Seniors Stop In Klamath Falls


Klamath Falls, Oregon, known as the City of Sunshine enjoys nearly 300 days of sunshine each year. The city was originally called Linkville when George Nurse founded the town in 1867 and was named after the Link River. The name was changed to Klamath Falls in 1893.

Located in the south central region of Oregon and bordering northern California, Klamath Falls, population 42,000, sits on the southern shore of the Upper Klamath Lake, nestled in the Klamath Basin on the eastern slopes of the Cascade Mountains.


Inhabited by Native Americans for at least 4,000 years before the first permanent settlers means there is a lot of history in and around the city.  Senior travelers enjoy an outstanding array of natural and cultural wonders.

Seniors Find Unsurpassed Beauty and Diversity

Just sixty miles south of Crater Lake, and seventy miles north of Mt. Shasta, south central Oregon is unsurpassed for beauty and diversity. Senior visitors will discover a variety of outdoor recreational activities including cross country skiing, golfing, fishing (go after the Klamath Red Band Trout), hunting and canoeing.


The Fred Goeller House is one of many on the National Register of Historic Places in Klamath Falls.  The Benson House is another that dates back to 1892 and the Oregon Bank Building also fits into the National Register. Take an old town historic walking tour that is rich in architectural surprises and doused with specialty shops.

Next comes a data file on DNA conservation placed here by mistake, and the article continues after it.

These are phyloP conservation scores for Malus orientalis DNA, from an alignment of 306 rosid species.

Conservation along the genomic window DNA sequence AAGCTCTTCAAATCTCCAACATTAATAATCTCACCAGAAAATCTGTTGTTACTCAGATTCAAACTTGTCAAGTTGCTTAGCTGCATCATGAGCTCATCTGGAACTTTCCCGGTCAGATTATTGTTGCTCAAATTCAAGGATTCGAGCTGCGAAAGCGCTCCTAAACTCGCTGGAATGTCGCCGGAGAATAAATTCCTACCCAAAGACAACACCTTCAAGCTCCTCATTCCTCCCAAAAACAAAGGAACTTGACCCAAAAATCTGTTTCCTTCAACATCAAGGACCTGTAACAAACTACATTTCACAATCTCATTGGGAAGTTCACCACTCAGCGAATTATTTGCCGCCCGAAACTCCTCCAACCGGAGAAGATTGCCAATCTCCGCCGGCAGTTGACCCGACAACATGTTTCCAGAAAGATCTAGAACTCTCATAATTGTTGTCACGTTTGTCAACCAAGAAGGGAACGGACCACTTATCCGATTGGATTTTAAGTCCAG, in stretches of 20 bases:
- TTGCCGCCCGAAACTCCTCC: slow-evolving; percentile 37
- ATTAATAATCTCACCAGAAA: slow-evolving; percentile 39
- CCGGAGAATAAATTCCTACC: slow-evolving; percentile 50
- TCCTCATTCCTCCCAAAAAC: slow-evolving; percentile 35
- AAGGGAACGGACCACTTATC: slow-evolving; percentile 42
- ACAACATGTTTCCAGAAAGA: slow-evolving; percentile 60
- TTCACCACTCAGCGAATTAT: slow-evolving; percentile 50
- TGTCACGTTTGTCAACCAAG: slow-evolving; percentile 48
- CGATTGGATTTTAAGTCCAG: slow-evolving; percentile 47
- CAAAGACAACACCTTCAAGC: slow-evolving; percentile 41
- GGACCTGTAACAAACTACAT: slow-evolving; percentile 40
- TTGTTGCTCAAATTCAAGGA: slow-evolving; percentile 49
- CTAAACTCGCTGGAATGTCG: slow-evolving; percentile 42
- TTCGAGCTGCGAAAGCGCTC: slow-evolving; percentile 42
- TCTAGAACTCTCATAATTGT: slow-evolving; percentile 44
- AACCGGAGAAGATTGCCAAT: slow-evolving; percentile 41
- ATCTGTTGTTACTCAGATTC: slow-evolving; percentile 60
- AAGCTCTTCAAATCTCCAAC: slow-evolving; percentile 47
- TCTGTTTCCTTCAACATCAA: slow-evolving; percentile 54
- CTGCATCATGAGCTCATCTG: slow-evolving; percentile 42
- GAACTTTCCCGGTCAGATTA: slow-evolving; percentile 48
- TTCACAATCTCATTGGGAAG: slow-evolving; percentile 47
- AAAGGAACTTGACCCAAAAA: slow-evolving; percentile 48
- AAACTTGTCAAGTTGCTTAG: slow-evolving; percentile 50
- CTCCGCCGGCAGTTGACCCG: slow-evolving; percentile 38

Ride on the one of the historic trolleys that tour the downtown area. Senior theater lovers are invited to catch a live performance at the Ross Ragland Theater, built in 1940 and remodeled to its original art deco splendor.

Pelican Sanctuary, Crater Lake and Best Bird Watching


The 1.25-mile Link River is entirely within the city and connects Lake Ewauna with Upper Klamath Lake, which is a pelican sanctuary. Klamath Falls is headquarters of the Winema National Forest and site of the Oregon Institute of Technology. The Favell Museum of Western Art and Indian Artifacts is a major draw for senior visitors who enjoy old western culture.

Crater Lake National Park 50 miles north of the city is one of the country’s crown jewels. “No place else on earth combines a deep pure lake, so blue in color; sheer surrounding cliffs, almost 2,000 feet high; a picturesque island and a violent volcanic past.”

Just outside of the city you will find five golf courses including the only Arnold Palmer designed course in the state… so bring your clubs along and play a round or two. If history speaks to you, take in the Klamath County Museum. The Museum on Main Street serves as the main history museum for Klamath County and the surrounding area.

And birders, south east Oregon’s Klamath County is known for its splendid bird watching and is the home of the highest concentrations of bald eagles in the Pacific. Stop in Klamath Falls and enjoy…  -jeb

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